You can exercise your mindfulness muscle during ANY activity or event you choose. That gives you a ton of freedom that I never got when I tried meditation. I’m a firstborn. I was SO worried I was doing it WRONG, I couldn’t take the baby steps and I gave up before anyone explained that – EVERYONE experiences my same frustration and suffering when they first start out. Well, DUH!

That’s the whole point. Mindfulness is about realizing that your daily thoughts, feelings and experiences come and go in Nano-seconds. They are fluid. They are constantly changing in relation to your thoughts, moods and whatever mental distortions you throw in the mix.

Mindfulness is not static. Mindfulness is the window to enlightenment. Literally!

This is the infancy of your experience regarding where self-bullying begins.

At ANY time, you can take a step back from an emotional derailment as it’s happening,  or pause while you’re being carried off by runaway thoughts, and observe what has you so wound up. You CAN afford to take a few moments  to process and identify the triggers that set your destructive-thought/emotional weaknesses in motion.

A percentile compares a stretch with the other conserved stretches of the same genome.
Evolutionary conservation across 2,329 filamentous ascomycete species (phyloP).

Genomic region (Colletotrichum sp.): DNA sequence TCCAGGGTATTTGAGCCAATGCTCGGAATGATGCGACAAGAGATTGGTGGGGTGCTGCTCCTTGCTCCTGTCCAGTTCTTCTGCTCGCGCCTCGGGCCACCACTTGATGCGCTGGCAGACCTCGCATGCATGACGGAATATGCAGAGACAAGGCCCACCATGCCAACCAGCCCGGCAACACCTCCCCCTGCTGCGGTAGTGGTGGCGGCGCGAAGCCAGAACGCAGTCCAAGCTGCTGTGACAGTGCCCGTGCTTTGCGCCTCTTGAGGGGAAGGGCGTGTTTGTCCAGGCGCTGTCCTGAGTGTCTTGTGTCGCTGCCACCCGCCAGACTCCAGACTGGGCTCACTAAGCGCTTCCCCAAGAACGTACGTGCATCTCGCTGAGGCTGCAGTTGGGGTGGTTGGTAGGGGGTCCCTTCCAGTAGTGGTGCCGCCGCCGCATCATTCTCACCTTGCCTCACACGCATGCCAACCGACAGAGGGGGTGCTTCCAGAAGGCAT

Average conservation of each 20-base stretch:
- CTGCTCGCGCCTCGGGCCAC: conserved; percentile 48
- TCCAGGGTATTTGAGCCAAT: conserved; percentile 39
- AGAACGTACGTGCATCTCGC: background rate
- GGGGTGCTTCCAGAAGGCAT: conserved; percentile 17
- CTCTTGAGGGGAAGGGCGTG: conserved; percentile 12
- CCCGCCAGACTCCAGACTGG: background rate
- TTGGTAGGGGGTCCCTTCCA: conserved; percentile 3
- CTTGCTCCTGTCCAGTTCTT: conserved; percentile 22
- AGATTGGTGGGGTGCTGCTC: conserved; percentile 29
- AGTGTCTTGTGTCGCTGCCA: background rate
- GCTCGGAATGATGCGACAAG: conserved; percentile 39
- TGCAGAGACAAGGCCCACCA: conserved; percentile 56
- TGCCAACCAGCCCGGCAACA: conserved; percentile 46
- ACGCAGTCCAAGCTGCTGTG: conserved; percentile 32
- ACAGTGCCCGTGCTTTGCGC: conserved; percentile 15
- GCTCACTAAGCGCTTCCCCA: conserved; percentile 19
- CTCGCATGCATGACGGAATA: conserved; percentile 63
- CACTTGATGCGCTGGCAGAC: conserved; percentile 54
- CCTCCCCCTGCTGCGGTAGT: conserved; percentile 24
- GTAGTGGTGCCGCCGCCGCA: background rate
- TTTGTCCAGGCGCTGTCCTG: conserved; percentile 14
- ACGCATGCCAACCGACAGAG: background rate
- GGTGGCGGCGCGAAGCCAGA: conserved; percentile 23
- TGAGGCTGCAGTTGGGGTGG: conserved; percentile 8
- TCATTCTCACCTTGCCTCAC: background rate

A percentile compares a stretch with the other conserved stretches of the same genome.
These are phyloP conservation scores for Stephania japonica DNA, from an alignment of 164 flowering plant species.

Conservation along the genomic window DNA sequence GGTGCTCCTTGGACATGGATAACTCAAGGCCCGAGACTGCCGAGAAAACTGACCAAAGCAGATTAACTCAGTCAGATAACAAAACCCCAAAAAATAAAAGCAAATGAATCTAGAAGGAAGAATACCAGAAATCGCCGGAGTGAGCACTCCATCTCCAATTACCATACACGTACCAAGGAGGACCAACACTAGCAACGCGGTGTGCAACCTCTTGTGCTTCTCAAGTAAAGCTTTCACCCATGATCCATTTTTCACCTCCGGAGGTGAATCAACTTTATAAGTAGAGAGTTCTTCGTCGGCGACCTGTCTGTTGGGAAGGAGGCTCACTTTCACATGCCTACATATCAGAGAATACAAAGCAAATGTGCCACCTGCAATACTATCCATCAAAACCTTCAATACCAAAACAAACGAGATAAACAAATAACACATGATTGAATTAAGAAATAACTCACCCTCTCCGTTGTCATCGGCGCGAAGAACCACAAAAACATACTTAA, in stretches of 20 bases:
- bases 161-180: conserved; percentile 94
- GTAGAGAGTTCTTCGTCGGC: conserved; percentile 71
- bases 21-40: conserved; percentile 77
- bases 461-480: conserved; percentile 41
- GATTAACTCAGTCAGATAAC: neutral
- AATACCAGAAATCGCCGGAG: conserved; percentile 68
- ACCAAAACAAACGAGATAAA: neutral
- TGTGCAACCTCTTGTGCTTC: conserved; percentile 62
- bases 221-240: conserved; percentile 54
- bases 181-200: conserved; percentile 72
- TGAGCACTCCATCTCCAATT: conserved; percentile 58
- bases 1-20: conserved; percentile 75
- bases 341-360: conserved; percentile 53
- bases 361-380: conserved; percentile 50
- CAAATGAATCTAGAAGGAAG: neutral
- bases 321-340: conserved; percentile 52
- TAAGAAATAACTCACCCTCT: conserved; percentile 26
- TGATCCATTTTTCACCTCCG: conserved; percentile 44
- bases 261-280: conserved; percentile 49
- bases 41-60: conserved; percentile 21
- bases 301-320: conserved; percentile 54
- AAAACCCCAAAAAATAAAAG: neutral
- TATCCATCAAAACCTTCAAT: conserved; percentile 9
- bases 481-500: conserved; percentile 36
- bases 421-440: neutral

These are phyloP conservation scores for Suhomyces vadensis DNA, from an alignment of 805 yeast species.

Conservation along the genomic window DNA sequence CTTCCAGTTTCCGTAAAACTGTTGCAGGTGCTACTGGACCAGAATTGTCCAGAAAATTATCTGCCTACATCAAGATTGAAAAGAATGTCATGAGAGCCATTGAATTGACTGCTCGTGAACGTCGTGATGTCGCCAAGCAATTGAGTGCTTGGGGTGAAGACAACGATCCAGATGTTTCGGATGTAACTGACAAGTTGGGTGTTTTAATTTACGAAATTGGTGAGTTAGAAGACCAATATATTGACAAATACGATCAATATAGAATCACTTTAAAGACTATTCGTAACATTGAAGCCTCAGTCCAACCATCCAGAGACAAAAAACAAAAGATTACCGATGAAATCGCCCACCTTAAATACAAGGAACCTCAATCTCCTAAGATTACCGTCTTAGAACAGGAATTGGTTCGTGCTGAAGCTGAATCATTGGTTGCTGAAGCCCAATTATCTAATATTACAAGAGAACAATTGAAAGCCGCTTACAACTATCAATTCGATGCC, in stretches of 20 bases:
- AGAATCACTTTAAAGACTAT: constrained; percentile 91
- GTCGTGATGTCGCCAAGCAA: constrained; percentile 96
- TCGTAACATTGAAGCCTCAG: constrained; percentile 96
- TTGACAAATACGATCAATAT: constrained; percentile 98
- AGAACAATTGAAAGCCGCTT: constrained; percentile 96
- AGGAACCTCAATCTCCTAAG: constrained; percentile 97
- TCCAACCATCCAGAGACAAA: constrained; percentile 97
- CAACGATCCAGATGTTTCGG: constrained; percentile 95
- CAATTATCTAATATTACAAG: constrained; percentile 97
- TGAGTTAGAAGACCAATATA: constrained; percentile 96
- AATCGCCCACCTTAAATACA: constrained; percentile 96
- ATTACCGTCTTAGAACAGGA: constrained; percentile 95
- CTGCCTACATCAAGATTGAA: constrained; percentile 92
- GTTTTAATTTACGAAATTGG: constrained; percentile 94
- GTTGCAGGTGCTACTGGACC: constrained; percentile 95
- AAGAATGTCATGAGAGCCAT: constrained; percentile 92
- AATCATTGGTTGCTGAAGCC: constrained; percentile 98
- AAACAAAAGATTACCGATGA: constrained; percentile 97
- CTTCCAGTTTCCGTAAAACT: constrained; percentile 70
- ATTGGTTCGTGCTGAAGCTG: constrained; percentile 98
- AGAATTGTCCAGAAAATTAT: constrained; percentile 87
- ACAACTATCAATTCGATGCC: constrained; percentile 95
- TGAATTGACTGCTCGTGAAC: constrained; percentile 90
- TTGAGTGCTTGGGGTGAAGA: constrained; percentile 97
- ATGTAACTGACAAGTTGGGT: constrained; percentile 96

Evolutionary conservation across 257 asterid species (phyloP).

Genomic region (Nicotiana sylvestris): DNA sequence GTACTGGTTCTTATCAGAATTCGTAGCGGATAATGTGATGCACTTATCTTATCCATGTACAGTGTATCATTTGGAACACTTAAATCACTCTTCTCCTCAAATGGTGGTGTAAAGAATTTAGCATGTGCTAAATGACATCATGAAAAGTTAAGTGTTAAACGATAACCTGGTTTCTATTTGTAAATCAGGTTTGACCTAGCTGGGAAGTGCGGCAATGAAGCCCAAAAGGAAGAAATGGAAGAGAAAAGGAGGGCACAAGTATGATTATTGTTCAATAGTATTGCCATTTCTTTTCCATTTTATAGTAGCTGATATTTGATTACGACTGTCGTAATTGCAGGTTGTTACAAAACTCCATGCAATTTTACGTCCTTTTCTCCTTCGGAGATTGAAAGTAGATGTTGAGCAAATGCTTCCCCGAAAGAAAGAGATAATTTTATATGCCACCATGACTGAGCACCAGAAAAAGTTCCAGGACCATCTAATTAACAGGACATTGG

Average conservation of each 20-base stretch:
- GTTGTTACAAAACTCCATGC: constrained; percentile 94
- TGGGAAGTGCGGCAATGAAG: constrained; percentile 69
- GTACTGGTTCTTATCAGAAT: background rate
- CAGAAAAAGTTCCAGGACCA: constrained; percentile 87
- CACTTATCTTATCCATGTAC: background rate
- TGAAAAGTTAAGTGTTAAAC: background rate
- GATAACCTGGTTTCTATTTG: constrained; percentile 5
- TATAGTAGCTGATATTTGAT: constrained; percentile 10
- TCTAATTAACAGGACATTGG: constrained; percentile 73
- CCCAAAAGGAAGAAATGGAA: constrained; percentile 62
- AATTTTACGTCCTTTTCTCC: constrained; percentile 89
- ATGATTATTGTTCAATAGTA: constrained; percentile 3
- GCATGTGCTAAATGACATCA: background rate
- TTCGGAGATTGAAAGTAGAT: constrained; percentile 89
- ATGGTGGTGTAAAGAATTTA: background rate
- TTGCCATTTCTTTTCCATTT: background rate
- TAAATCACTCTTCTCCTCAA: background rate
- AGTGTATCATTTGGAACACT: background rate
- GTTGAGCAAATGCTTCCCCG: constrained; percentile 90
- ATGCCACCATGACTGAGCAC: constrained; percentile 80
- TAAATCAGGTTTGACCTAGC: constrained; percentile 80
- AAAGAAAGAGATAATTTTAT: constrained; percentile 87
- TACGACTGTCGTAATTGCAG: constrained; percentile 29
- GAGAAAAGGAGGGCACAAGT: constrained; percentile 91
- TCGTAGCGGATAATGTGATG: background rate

This is huge! You have NO IDEA (yet) of the power contained in this simple instruction!

When you discover the origin of these thought cycles and habits, you become aware of their path and how to redirect them. You can begin to feel hope in your ability to guide new thoughts that will bless your own life and the lives of everyone that surrounds you.

This is not the last time we’ll discuss mindfulness in the BullySelf blog. Whatever you call it however you feel about it right now doesn’t matter. It is the first step to successful handling of your BullySelf and reducing its influence over you. It’s so important to what we are trying to do here, we’ll need to discuss it further and in greater detail. There will be more to come.